Should anyone need help, or, answers you know how to get ahold of me.

Regards, Peter J.

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  • 3 weeks later...

Hi, George.

Just a note that I received the bolt today.

Will have the lab do their thing with the Spectrometer on Monday.

I'll get back...

Regards, Peter J. <img src="/ubbthreads/images/icons/wink.gif" alt="" />

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Hi, George (and other folks reading this.)

Just a quick update. Should have the analysis published here next week. As I told George, I bought a comparable bolt of recent manufacture so we can compare metallurgy.

Doing this in between my paid job. Want to put the report of Si, C, etc., into laymen's terms, too.

Going to torque George's sample to the max to see where it either snaps, or, doesn't snap. At least we'll have the highest rating.

Regards, Peter J.

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Peter and others:

They also reduced the size of the heads of bolts about the time they introduced "graded" bolts. (As we all see when we try to use a modern-sized bolt next to a 1920s original.) Will this have any effect on strength?

I await the test results.

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JB-ed...how are you?

Good point. The bolt we are using is "graded". I'm at home now. Will check difference in dimensions next week.

My curiosity is heat treated, or, quench & tempered traits/differences. I believe this would have more of an effect than, say, a mere .005, or, .008 dimensional difference in bolt head size. For "most" automotive torquing, it is done by brute strength, or, air wrenches on an assembly line. Basic comments most of you folks would be aware of, but, the torque we will use, I guarantee, none of us would ever see in auto restoration/repairs.

Who knows what we'll find. There is a possibility one, both, or, none will shear, but, at least we can make a comparison, and, the metallurgical chemistry report will be a reference to ascertain the reasons. May wind up with a yield & elongation contest vs. shearing of the head. Who knows? We'll find out, folks.

Regards, Peter J.

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Pedro, Re; the torque we will use....none of us will ever see... You've never met my Diesel Mechanic , Pedro. He'll use a torque wrench to the indicator "sound"/click and then keep pulling on it, while saying to hisself, "check, check, check!" We had to take an oil pan off a Detroit Diesel some years ago and drill the oil plug out. Never say never about mechanics. They can be as dumb as truckdrivers! tongue.gif Waiting to hear the results. I always thought stainless fasteners were not as strong as hardened steel ones. Wayne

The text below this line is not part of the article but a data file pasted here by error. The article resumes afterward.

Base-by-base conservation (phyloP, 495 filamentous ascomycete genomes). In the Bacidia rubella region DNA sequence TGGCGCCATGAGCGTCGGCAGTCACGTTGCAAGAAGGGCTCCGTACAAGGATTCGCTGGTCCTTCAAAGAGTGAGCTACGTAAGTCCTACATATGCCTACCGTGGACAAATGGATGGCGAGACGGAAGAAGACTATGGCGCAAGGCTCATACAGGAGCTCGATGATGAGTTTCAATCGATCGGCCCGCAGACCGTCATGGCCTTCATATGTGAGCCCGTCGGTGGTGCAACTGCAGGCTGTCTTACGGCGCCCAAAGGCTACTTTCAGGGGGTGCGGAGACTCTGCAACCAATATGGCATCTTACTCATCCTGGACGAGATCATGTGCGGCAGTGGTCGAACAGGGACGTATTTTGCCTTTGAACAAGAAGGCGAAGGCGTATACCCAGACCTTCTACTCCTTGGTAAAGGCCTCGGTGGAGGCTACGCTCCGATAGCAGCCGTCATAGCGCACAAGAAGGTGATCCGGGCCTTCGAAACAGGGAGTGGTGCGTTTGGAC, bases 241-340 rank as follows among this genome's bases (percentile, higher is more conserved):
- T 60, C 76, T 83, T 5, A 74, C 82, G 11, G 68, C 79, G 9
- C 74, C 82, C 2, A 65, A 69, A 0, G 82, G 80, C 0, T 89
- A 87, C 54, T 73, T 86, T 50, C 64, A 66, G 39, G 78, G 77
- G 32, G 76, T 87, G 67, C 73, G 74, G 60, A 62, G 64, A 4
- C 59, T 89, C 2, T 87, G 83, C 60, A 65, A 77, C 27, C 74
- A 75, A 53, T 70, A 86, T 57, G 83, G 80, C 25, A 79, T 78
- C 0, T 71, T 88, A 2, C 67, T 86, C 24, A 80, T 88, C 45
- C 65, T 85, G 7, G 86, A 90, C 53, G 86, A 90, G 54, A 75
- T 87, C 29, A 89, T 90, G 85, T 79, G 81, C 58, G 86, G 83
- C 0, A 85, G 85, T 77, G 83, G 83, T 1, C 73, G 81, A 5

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Hi, Bill. Good to hear from you.

As for Whitworth bolts, I really do not know. I am the original owner of my TR6, never had the engine out, or, had a need to get into the details of the bolt manufacturer. Have some books, of which, I will scan through to see if there is any references to Whitworth, years of utilizing said bolts.

If you are looking to sell the wrenches, I know a very good mechanic who works on Triumphs, MG's who possibly could use them.

Best regards, Peter J. <img src="/ubbthreads/images/icons/wink.gif" alt="" />

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Peter,

No, not interested in selling, You never know when I might find a Bugeye, E-type or an old BSA that I just have to have. If I do, I will need the wrenchs for sure. Same goes for the Uni-syn gauge that sits in the toolbox.

I was just wondering if Whitworth was still being made and used. They used to be a pain because they were only used in a few places. They were real coarse thread and didn't stand up to vibration.

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This is going to be a "long" one folks. I will start, with due respect, to George Rohrbach, who, made the initial post/query. In decending order, I post direct/simple opinions of "old" bolts vs. "modern" manufacture. Afterwards, the technical findings of the study, again, in decending order.

George:

--Go with Grade 8, or, other Tempered Bolts and Nuts for replacement on steering, tie rods, etc. applications. Your sample of a 1920-30's era bolt failed convincingly compared to Grade 8 and the jh Tempered Bolt. As Bill Stoneberg posted, Grade 8, or, other good Tempered Bolt.

--85,000 p.s.i. is normally for internal pressures for pressure vessels. Brinnell Hardness, or, a Rockwell Scale reading is the question: Again, replace with a high Grade/Tempered bolt.

--Bolt Head Dimensions:

(Did not use a Stainless bolt, as I personally would not use them for steering applications)

Tempered Bolt: .532

Grade-8 Bolt: .534

George's Bolt: .539

--Brinnell Hardness of the Tempered jh Bolt tested was first: 327.5-344.5

Brinnell Hardness of the Grade-8 Bolt tested was second: 293.5-310.5

Brinnell Hardness of the 1920-30's Bolt tested as third: 258.0-271.0

--Torqued Shear Points of the 3:

Tempered jh Bolt: Withstood 200 ft. lbs.

Grade-8 Bolt: Withstood 200 ft. lbs.

George's Bolt: Sheared at 147 ft. lbs.

(These bolts were all bolted down into tool steel with the heads flush to the surface.)

--JB-ed posted: "the Head Size was reduced about the same time bolts were "Graded" and would it have any affect on strenth?" in so many words: